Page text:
Classical economic theory makes a lot of assumptions about people’s actions when their economic interests are at stake. It assumes, for example, that people act “rationally.”

Some of these rationality assumptions seem a little out of keeping with common sense. At the very least, they are in a strange sort of jargon. For example, suppose someone decides to go to a three-hour baseball game for $20 instead of working overtime for $30 an hour. Economic theory assumes the psychic benefit of attending the baseball game must therefore be worth $110—$20 paid for the ticket plus $90 for the “opportunity cost” of not working. If the overtime option hadn’t been available—assuming rationality—then the person would have been willing to pay $110 to attend the game.

Anyone can see that assumptions like these aren’t going to predict economic behavior very well. People just don’t act like that, for whatever reason. Nonetheless, the assumptions underlying this conclusion are the very backbone of economic theory.

 

6 Why Investment Professionals Can’t Predict Markets

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In previous chapters, I’ve shown what professional investment advice and management costs. Now I’ll show why it doesn’t benefit you—that is, why it doesn’t increase your wealth.

In this chapter, I’ll explain the very sound reasons why professional investment managers should not be expected to beat the market. Then, in the next chapter, I’ll describe the extensive evidence that shows that, indeed, they cannot.

Suppose you were asked which investment manager you would like, one who tries to beat the stock market average or one who is content just to equal it. What would you say?

“Well, it depends on the cost” is the best answer. Is it worth spending more than a minimal amount to try to beat the market?

As I explained earlier, managers of equity investment assets are divided into two main categories. Those who try to beat stock market averages are called active managers. Their practice is called active management. Paid investment advisors typically recommend higher-cost, active managers.

Those who do not try to pick stocks to beat the market averages are called passive managers. Their practice is called passive management.

 

7 The Abject Failure of Professional Advisors and Managers

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If Hayek’s arguments have not convinced you that money managers cannot deduce true prices that are better than the prices set by the dispersed knowledge of the multitudes, the empirical record of active investment management’s dismal failure should convince you.

I will now review that record. I’ll do it first in a simple way, then more extensively with a review of the research studies.

The statistical record of performance of professional investment managers and advisors is voluminous and thoroughly well documented. It has been analyzed dozens of times in academic studies and in private studies by companies in the investment field having their own proprietary databases.

I myself performed studies using the largest then-existing investment performance database for institutional fund managers in the early 1970s, while working at my first job at a brokerage firm.

I performed more studies in the late 1980s and early 1990s when I had access to a large quantity of data on the performance of managed investment accounts, which was input by brokerage firms who subscribed to a computerized investment performance measurement system in which I was a partner.88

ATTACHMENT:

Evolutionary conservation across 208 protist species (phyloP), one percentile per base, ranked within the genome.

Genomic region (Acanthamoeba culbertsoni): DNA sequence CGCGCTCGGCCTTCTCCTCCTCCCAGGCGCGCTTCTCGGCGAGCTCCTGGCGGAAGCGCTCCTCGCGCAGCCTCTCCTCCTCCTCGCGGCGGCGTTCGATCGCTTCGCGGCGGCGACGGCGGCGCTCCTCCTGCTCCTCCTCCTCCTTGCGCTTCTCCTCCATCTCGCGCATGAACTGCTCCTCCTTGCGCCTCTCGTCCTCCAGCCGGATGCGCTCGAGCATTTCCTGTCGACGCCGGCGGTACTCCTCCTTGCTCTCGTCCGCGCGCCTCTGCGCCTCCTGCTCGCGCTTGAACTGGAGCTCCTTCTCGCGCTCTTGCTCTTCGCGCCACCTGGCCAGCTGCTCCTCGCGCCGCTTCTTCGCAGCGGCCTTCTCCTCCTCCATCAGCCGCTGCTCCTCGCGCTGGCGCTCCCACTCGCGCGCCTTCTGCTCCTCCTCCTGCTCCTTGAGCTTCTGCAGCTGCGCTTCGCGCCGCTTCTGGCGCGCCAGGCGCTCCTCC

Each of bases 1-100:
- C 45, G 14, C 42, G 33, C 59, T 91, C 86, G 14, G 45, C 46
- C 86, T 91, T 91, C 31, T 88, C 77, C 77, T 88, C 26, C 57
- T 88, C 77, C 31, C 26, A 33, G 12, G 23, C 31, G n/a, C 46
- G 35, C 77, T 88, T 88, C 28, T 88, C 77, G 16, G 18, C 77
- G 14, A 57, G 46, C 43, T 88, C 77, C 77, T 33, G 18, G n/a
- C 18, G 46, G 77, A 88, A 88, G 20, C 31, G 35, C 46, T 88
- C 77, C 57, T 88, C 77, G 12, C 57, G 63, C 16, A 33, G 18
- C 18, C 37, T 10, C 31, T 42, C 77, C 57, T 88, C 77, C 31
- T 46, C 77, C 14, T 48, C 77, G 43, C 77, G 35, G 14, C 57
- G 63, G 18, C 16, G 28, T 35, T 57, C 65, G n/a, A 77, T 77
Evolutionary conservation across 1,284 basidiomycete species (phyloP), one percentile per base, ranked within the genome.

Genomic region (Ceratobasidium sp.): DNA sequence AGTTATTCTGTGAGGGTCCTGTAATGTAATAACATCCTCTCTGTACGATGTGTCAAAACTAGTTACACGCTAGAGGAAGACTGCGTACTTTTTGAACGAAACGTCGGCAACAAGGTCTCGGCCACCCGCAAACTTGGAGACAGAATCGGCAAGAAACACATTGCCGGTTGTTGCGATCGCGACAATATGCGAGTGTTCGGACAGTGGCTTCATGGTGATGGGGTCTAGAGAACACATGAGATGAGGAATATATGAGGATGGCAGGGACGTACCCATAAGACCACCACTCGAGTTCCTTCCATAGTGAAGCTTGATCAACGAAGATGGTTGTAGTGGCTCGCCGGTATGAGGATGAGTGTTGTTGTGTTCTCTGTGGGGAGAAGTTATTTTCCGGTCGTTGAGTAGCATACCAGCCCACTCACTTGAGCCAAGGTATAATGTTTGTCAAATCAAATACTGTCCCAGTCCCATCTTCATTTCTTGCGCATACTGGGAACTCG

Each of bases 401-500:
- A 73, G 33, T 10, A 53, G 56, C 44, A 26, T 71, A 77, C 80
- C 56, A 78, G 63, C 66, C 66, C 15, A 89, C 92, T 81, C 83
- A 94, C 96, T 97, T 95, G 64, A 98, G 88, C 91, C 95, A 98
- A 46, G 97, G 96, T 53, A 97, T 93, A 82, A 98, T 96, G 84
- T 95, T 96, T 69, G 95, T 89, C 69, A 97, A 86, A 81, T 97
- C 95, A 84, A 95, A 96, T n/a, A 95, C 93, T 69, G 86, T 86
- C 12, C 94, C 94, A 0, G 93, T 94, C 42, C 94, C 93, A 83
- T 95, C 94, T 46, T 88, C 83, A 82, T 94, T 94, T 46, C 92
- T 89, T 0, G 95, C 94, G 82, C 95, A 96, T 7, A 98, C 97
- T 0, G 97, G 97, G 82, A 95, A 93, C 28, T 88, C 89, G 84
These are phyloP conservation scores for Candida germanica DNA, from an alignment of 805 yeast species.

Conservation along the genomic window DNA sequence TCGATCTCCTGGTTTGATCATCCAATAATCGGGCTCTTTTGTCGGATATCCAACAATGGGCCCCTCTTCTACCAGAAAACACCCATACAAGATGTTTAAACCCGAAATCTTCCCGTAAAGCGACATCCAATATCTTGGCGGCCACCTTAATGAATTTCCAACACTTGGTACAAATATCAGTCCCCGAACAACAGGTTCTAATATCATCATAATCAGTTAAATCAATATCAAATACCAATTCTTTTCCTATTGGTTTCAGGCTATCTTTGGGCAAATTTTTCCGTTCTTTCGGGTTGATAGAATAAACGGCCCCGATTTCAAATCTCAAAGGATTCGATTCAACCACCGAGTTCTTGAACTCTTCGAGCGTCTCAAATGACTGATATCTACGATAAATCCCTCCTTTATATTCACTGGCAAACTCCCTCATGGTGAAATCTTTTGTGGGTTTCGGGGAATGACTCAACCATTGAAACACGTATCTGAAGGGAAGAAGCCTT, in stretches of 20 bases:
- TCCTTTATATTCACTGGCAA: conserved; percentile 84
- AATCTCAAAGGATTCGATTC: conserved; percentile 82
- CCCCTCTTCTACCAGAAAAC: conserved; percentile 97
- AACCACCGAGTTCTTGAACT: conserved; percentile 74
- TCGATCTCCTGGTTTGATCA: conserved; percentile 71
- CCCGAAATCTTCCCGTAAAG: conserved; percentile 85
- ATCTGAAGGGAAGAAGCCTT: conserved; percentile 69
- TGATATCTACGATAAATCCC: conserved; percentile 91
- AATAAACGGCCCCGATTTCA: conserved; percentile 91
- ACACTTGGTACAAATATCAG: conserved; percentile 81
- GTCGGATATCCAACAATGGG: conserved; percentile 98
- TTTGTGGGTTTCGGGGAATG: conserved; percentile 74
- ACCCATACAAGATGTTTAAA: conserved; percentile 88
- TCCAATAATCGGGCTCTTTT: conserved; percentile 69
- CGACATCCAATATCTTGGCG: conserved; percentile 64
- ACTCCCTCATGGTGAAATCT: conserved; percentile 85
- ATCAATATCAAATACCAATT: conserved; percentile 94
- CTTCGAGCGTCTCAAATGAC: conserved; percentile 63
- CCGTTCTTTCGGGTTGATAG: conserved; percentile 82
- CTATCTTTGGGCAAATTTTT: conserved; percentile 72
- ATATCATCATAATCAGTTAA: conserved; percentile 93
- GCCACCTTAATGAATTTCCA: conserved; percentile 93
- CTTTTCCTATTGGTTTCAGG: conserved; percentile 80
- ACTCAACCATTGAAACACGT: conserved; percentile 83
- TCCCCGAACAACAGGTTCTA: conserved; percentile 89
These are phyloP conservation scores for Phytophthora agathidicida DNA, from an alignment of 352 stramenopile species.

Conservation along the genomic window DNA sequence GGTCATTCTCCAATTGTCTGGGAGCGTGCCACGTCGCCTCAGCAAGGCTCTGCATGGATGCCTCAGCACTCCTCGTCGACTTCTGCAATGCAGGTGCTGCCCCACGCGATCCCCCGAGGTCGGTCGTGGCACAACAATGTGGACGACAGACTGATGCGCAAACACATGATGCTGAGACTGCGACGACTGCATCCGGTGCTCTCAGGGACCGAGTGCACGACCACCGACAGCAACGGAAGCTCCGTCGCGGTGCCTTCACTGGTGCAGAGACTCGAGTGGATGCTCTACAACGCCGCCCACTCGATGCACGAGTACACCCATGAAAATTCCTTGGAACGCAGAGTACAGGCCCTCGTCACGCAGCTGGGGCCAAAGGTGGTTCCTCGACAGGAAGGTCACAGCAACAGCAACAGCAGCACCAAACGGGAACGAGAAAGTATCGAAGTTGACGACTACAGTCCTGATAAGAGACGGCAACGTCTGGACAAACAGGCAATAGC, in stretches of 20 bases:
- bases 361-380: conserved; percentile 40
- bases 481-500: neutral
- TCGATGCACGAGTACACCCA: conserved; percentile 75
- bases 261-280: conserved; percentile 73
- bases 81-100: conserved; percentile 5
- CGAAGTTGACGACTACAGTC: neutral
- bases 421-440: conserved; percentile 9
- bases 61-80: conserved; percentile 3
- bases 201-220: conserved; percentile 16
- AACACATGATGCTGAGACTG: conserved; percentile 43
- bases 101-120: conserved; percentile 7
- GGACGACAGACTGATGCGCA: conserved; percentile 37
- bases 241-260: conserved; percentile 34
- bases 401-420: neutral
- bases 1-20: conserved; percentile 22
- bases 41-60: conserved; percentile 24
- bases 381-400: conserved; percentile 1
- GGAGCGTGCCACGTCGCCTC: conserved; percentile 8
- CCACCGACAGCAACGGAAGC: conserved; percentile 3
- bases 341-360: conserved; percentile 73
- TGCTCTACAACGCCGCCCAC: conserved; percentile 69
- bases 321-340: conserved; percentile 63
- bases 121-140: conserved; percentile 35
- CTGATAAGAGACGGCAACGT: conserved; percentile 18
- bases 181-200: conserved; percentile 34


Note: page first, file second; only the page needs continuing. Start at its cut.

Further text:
8 The Market Can Turn on a Dime

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Now I shall explore with you, in an easy-to-under-stand way, the fascinating—and frequently weird—mathematics and chaotic patternlessness of securities markets that occurs when markets are highly competitive and liquid (i.e., easy to trade in).

In the late 1960s, having exhausted my taste for political action as a small part of the early vanguard of student protest against the war in Vietnam, I turned my attention back to my studies. I was a graduate student in pure (theoretical) mathematics at Northwestern University. I had elected to concentrate in probability theory. I had never taken a course in economics or finance or anything faintly resembling those fields. I had no idea what a stock or a bond was. I assumed they were probably different names for the same thing, but I didn’t care anyway. Like virtually all mathematics students and professors at the time—and most students in many fields of study—I was disdainful of business applications.

To begin my studies in the subfield my thesis advisor had designated for me, he gave me a crudely mimeographed set of notes “published” by the Tata Research Institute, a research institution in India funded by the highly successful Tata family business. The notes were written by an obscure Japanese mathematician named Kiyosi Itô. Mathematical symbols like the Greek letter capital sigma for summation and the integral sign were hand drawn, undoubtedly by Itô himself.

 

9 The Claims of Money Managers: “Smoking Our Brand Prevents Cancer”

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Welcome to Fumaria, a vast but little-known country in central Asia.

Fumaria is a land of very heavy smokers. Ninety-nine percent of Fumaria’s eighty million people over the age of twelve smoke an average of four packs of cigarettes a day. As a result, the cigarette and tobacco industries are enormous and highly competitive. The country has more than a hundred major cigarette companies, each offering an average of a hundred brands.

The Fumarian cigarette industry and its advertising are moderately well regulated. Since 1999, when the Fumarian minister of health attended a conference in Washington, DC, organized by a trial lawyers’ association, all cigarette packs have had printed on them in large letters in Woldu, the official national language, “Smoking Kills.” But this warning seems to have had little effect on the level of smoking in Fumaria.